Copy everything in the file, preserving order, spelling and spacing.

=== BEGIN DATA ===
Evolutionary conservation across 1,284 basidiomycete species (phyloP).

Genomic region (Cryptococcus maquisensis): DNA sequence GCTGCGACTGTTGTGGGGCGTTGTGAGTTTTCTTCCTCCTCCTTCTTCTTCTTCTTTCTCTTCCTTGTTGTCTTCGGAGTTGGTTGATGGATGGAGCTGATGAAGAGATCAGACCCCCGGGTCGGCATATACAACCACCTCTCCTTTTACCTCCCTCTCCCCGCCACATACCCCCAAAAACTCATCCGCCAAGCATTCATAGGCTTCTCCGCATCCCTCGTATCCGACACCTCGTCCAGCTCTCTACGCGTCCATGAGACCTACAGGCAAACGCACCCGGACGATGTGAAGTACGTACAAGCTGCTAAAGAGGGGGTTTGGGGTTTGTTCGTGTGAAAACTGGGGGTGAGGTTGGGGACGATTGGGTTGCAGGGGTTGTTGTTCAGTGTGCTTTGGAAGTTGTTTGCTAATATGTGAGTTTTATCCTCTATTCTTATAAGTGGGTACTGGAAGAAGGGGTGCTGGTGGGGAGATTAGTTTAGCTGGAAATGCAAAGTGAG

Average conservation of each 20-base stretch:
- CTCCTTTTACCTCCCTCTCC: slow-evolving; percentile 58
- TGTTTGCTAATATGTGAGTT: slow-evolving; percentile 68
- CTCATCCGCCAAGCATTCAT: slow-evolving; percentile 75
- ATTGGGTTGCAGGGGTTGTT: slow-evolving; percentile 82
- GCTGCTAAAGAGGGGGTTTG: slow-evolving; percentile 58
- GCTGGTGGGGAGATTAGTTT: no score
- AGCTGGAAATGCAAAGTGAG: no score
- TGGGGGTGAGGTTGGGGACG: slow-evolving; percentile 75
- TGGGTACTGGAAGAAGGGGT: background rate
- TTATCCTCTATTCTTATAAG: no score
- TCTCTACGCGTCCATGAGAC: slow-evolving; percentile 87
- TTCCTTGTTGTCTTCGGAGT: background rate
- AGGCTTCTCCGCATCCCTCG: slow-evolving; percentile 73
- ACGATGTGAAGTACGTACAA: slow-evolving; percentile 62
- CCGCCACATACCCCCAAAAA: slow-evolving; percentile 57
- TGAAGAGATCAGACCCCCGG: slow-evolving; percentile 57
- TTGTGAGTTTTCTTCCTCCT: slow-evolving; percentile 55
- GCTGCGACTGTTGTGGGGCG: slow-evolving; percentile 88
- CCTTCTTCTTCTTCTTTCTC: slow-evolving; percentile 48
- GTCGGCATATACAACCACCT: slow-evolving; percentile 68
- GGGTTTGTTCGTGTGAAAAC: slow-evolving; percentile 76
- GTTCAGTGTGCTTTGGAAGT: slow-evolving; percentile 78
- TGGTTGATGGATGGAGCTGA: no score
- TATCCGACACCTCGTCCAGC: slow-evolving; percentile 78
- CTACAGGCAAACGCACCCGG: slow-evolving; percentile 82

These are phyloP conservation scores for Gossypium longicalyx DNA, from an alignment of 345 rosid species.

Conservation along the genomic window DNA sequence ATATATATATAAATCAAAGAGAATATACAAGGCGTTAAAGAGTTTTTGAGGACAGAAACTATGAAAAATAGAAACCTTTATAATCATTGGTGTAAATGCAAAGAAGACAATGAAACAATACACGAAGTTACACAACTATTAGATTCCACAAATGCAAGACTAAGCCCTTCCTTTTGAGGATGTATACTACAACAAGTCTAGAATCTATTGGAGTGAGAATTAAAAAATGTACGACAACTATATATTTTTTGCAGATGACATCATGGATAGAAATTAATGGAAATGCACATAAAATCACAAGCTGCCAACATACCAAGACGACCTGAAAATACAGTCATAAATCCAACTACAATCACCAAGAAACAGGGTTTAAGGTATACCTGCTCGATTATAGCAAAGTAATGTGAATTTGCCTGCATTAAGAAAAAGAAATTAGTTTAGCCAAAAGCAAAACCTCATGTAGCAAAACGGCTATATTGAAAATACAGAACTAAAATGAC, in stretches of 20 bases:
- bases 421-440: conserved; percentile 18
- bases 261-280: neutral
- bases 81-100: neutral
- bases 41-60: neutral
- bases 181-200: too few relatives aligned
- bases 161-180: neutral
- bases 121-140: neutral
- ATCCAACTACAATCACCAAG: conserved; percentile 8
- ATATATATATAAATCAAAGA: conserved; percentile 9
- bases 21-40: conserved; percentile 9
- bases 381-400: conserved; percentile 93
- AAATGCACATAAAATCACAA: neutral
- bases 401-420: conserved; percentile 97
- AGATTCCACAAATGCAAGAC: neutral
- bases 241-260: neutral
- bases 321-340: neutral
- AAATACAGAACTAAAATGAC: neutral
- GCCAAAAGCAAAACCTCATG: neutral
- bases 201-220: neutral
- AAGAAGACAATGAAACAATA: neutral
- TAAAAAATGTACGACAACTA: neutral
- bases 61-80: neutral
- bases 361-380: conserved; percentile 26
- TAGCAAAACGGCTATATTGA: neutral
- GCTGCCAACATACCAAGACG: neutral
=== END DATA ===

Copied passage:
Evolutionary conservation across 1,284 basidiomycete species (phyloP).

Genomic region (Cryptococcus maquisensis): DNA sequence GCTGCGACTGTTGTGGGGCGTTGTGAGTTTTCTTCCTCCTCCTTCTTCTTCTTCTTTCTCTTCCTTGTTGTCTTCGGAGTTGGTTGATGGATGGAGCTGATGAAGAGATCAGACCCCCGGGTCGGCATATACAACCACCTCTCCTTTTACCTCCCTCTCCCCGCCACATACCCCCAAAAACTCATCCGCCAAGCATTCATAGGCTTCTCCGCATCCCTCGTATCCGACACCTCGTCCAGCTCTCTACGCGTCCATGAGACCTACAGGCAAACGCACCCGGACGATGTGAAGTACGTACAAGCTGCTAAAGAGGGGGTTTGGGGTTTGTTCGTGTGAAAACTGGGGGTGAGGTTGGGGACGATTGGGTTGCAGGGGTTGTTGTTCAGTGTGCTTTGGAAGTTGTTTGCTAATATGTGAGTTTTATCCTCTATTCTTATAAGTGGGTACTGGAAGAAGGGGTGCTGGTGGGGAGATTAGTTTAGCTGGAAATGCAAAGTGAG

Average conservation of each 20-base stretch:
- CTCCTTTTACCTCCCTCTCC: slow-evolving; percentile 58
- TGTTTGCTAATATGTGAGTT: slow-evolving; percentile 68
- CTCATCCGCCAAGCATTCAT: slow-evolving; percentile 75
- ATTGGGTTGCAGGGGTTGTT: slow-evolving; percentile 82
- GCTGCTAAAGAGGGGGTTTG: slow-evolving; percentile 58
- GCTGGTGGGGAGATTAGTTT: no score
- AGCTGGAAATGCAAAGTGAG: no score
- TGGGGGTGAGGTTGGGGACG: slow-evolving; percentile 75
- TGGGTACTGGAAGAAGGGGT: background rate
- TTATCCTCTATTCTTATAAG: no score
- TCTCTACGCGTCCATGAGAC: slow-evolving; percentile 87
- TTCCTTGTTGTCTTCGGAGT: background rate
- AGGCTTCTCCGCATCCCTCG: slow-evolving; percentile 73
- ACGATGTGAAGTACGTACAA: slow-evolving; percentile 62
- CCGCCACATACCCCCAAAAA: slow-evolving; percentile 57
- TGAAGAGATCAGACCCCCGG: slow-evolving; percentile 57
- TTGTGAGTTTTCTTCCTCCT: slow-evolving; percentile 55
- GCTGCGACTGTTGTGGGGCG: slow-evolving; percentile 88
- CCTTCTTCTTCTTCTTTCTC: slow-evolving; percentile 48
- GTCGGCATATACAACCACCT: slow-evolving; percentile 68
- GGGTTTGTTCGTGTGAAAAC: slow-evolving; percentile 76
- GTTCAGTGTGCTTTGGAAGT: slow-evolving; percentile 78
- TGGTTGATGGATGGAGCTGA: no score
- TATCCGACACCTCGTCCAGC: slow-evolving; percentile 78
- CTACAGGCAAACGCACCCGG: slow-evolving; percentile 82

These are phyloP conservation scores for Gossypium longicalyx DNA, from an alignment of 345 rosid species.

Conservation along the genomic window DNA sequence ATATATATATAAATCAAAGAGAATATACAAGGCGTTAAAGAGTTTTTGAGGACAGAAACTATGAAAAATAGAAACCTTTATAATCATTGGTGTAAATGCAAAGAAGACAATGAAACAATACACGAAGTTACACAACTATTAGATTCCACAAATGCAAGACTAAGCCCTTCCTTTTGAGGATGTATACTACAACAAGTCTAGAATCTATTGGAGTGAGAATTAAAAAATGTACGACAACTATATATTTTTTGCAGATGACATCATGGATAGAAATTAATGGAAATGCACATAAAATCACAAGCTGCCAACATACCAAGACGACCTGAAAATACAGTCATAAATCCAACTACAATCACCAAGAAACAGGGTTTAAGGTATACCTGCTCGATTATAGCAAAGTAATGTGAATTTGCCTGCATTAAGAAAAAGAAATTAGTTTAGCCAAAAGCAAAACCTCATGTAGCAAAACGGCTATATTGAAAATACAGAACTAAAATGAC, in stretches of 20 bases:
- bases 421-440: conserved; percentile 18
- bases 261-280: neutral
- bases 81-100: neutral
- bases 41-60: neutral
- bases 181-200: too few relatives aligned
- bases 161-180: neutral
- bases 121-140: neutral
- ATCCAACTACAATCACCAAG: conserved; percentile 8
- ATATATATATAAATCAAAGA: conserved; percentile 9
- bases 21-40: conserved; percentile 9
- bases 381-400: conserved; percentile 93
- AAATGCACATAAAATCACAA: neutral
- bases 401-420: conserved; percentile 97
- AGATTCCACAAATGCAAGAC: neutral
- bases 241-260: neutral
- bases 321-340: neutral
- AAATACAGAACTAAAATGAC: neutral
- GCCAAAAGCAAAACCTCATG: neutral
- bases 201-220: neutral
- AAGAAGACAATGAAACAATA: neutral
- TAAAAAATGTACGACAACTA: neutral
- bases 61-80: neutral
- bases 361-380: conserved; percentile 26
- TAGCAAAACGGCTATATTGA: neutral
- GCTGCCAACATACCAAGACG: neutral